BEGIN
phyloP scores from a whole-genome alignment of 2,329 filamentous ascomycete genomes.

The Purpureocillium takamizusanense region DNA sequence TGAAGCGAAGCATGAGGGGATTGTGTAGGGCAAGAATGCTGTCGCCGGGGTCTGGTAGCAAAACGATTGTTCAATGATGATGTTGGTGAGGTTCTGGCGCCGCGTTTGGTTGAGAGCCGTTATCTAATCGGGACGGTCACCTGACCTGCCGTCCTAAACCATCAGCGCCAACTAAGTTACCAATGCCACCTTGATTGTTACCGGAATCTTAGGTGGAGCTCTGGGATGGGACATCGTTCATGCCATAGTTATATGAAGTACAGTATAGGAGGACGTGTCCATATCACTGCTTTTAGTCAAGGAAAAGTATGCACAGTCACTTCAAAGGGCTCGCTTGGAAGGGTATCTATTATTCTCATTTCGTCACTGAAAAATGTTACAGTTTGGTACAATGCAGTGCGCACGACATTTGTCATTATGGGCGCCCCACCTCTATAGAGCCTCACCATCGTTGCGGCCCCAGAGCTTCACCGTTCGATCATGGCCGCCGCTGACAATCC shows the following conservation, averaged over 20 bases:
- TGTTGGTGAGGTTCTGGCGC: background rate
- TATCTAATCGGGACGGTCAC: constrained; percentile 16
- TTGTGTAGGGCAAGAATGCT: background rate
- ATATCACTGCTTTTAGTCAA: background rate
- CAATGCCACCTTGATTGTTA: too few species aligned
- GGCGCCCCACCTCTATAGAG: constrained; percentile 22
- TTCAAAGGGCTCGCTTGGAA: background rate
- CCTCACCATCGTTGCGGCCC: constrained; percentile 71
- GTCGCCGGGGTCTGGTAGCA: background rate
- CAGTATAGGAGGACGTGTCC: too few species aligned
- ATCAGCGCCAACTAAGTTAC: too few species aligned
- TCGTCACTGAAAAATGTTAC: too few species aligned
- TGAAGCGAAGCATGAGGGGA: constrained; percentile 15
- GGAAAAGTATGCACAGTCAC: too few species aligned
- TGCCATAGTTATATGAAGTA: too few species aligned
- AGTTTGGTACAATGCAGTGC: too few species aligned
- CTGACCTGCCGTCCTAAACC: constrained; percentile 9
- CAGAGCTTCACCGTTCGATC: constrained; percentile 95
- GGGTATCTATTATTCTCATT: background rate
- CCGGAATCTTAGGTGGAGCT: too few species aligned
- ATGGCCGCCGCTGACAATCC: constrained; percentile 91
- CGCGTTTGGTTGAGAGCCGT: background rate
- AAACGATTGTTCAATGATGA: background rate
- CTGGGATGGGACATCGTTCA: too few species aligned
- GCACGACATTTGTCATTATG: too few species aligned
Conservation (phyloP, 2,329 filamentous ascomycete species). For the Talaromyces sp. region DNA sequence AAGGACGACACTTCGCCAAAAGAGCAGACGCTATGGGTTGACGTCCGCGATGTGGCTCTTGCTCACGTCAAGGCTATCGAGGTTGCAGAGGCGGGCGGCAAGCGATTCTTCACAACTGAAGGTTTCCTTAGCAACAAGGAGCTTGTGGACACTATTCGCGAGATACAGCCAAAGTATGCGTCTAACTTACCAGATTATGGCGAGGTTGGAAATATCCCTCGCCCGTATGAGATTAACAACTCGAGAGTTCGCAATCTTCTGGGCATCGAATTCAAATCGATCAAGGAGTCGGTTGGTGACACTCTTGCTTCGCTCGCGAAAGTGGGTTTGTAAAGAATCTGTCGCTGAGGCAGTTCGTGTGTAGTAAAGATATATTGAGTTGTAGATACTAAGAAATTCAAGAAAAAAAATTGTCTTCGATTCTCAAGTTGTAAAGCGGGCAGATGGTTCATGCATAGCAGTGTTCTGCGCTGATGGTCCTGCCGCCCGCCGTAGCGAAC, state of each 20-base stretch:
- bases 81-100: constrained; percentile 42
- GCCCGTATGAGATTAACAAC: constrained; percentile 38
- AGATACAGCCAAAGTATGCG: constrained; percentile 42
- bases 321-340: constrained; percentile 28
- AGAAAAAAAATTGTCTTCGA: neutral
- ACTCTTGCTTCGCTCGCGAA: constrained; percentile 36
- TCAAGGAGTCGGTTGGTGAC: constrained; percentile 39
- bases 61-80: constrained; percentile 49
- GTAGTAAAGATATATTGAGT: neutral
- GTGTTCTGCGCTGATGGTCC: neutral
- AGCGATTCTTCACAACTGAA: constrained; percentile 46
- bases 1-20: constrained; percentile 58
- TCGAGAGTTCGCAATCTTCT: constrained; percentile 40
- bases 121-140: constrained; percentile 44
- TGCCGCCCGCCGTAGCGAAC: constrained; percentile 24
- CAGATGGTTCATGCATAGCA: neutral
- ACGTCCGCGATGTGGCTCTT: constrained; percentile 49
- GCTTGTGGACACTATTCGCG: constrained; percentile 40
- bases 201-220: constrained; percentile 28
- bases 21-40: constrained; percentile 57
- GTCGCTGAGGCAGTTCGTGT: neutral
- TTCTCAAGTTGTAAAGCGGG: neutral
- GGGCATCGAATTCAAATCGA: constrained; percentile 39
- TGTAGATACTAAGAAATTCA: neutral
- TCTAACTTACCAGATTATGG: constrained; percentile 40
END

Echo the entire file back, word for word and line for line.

phyloP scores from a whole-genome alignment of 2,329 filamentous ascomycete genomes.

The Purpureocillium takamizusanense region DNA sequence TGAAGCGAAGCATGAGGGGATTGTGTAGGGCAAGAATGCTGTCGCCGGGGTCTGGTAGCAAAACGATTGTTCAATGATGATGTTGGTGAGGTTCTGGCGCCGCGTTTGGTTGAGAGCCGTTATCTAATCGGGACGGTCACCTGACCTGCCGTCCTAAACCATCAGCGCCAACTAAGTTACCAATGCCACCTTGATTGTTACCGGAATCTTAGGTGGAGCTCTGGGATGGGACATCGTTCATGCCATAGTTATATGAAGTACAGTATAGGAGGACGTGTCCATATCACTGCTTTTAGTCAAGGAAAAGTATGCACAGTCACTTCAAAGGGCTCGCTTGGAAGGGTATCTATTATTCTCATTTCGTCACTGAAAAATGTTACAGTTTGGTACAATGCAGTGCGCACGACATTTGTCATTATGGGCGCCCCACCTCTATAGAGCCTCACCATCGTTGCGGCCCCAGAGCTTCACCGTTCGATCATGGCCGCCGCTGACAATCC shows the following conservation, averaged over 20 bases:
- TGTTGGTGAGGTTCTGGCGC: background rate
- TATCTAATCGGGACGGTCAC: constrained; percentile 16
- TTGTGTAGGGCAAGAATGCT: background rate
- ATATCACTGCTTTTAGTCAA: background rate
- CAATGCCACCTTGATTGTTA: too few species aligned
- GGCGCCCCACCTCTATAGAG: constrained; percentile 22
- TTCAAAGGGCTCGCTTGGAA: background rate
- CCTCACCATCGTTGCGGCCC: constrained; percentile 71
- GTCGCCGGGGTCTGGTAGCA: background rate
- CAGTATAGGAGGACGTGTCC: too few species aligned
- ATCAGCGCCAACTAAGTTAC: too few species aligned
- TCGTCACTGAAAAATGTTAC: too few species aligned
- TGAAGCGAAGCATGAGGGGA: constrained; percentile 15
- GGAAAAGTATGCACAGTCAC: too few species aligned
- TGCCATAGTTATATGAAGTA: too few species aligned
- AGTTTGGTACAATGCAGTGC: too few species aligned
- CTGACCTGCCGTCCTAAACC: constrained; percentile 9
- CAGAGCTTCACCGTTCGATC: constrained; percentile 95
- GGGTATCTATTATTCTCATT: background rate
- CCGGAATCTTAGGTGGAGCT: too few species aligned
- ATGGCCGCCGCTGACAATCC: constrained; percentile 91
- CGCGTTTGGTTGAGAGCCGT: background rate
- AAACGATTGTTCAATGATGA: background rate
- CTGGGATGGGACATCGTTCA: too few species aligned
- GCACGACATTTGTCATTATG: too few species aligned
Conservation (phyloP, 2,329 filamentous ascomycete species). For the Talaromyces sp. region DNA sequence AAGGACGACACTTCGCCAAAAGAGCAGACGCTATGGGTTGACGTCCGCGATGTGGCTCTTGCTCACGTCAAGGCTATCGAGGTTGCAGAGGCGGGCGGCAAGCGATTCTTCACAACTGAAGGTTTCCTTAGCAACAAGGAGCTTGTGGACACTATTCGCGAGATACAGCCAAAGTATGCGTCTAACTTACCAGATTATGGCGAGGTTGGAAATATCCCTCGCCCGTATGAGATTAACAACTCGAGAGTTCGCAATCTTCTGGGCATCGAATTCAAATCGATCAAGGAGTCGGTTGGTGACACTCTTGCTTCGCTCGCGAAAGTGGGTTTGTAAAGAATCTGTCGCTGAGGCAGTTCGTGTGTAGTAAAGATATATTGAGTTGTAGATACTAAGAAATTCAAGAAAAAAAATTGTCTTCGATTCTCAAGTTGTAAAGCGGGCAGATGGTTCATGCATAGCAGTGTTCTGCGCTGATGGTCCTGCCGCCCGCCGTAGCGAAC, state of each 20-base stretch:
- bases 81-100: constrained; percentile 42
- GCCCGTATGAGATTAACAAC: constrained; percentile 38
- AGATACAGCCAAAGTATGCG: constrained; percentile 42
- bases 321-340: constrained; percentile 28
- AGAAAAAAAATTGTCTTCGA: neutral
- ACTCTTGCTTCGCTCGCGAA: constrained; percentile 36
- TCAAGGAGTCGGTTGGTGAC: constrained; percentile 39
- bases 61-80: constrained; percentile 49
- GTAGTAAAGATATATTGAGT: neutral
- GTGTTCTGCGCTGATGGTCC: neutral
- AGCGATTCTTCACAACTGAA: constrained; percentile 46
- bases 1-20: constrained; percentile 58
- TCGAGAGTTCGCAATCTTCT: constrained; percentile 40
- bases 121-140: constrained; percentile 44
- TGCCGCCCGCCGTAGCGAAC: constrained; percentile 24
- CAGATGGTTCATGCATAGCA: neutral
- ACGTCCGCGATGTGGCTCTT: constrained; percentile 49
- GCTTGTGGACACTATTCGCG: constrained; percentile 40
- bases 201-220: constrained; percentile 28
- bases 21-40: constrained; percentile 57
- GTCGCTGAGGCAGTTCGTGT: neutral
- TTCTCAAGTTGTAAAGCGGG: neutral
- GGGCATCGAATTCAAATCGA: constrained; percentile 39
- TGTAGATACTAAGAAATTCA: neutral
- TCTAACTTACCAGATTATGG: constrained; percentile 40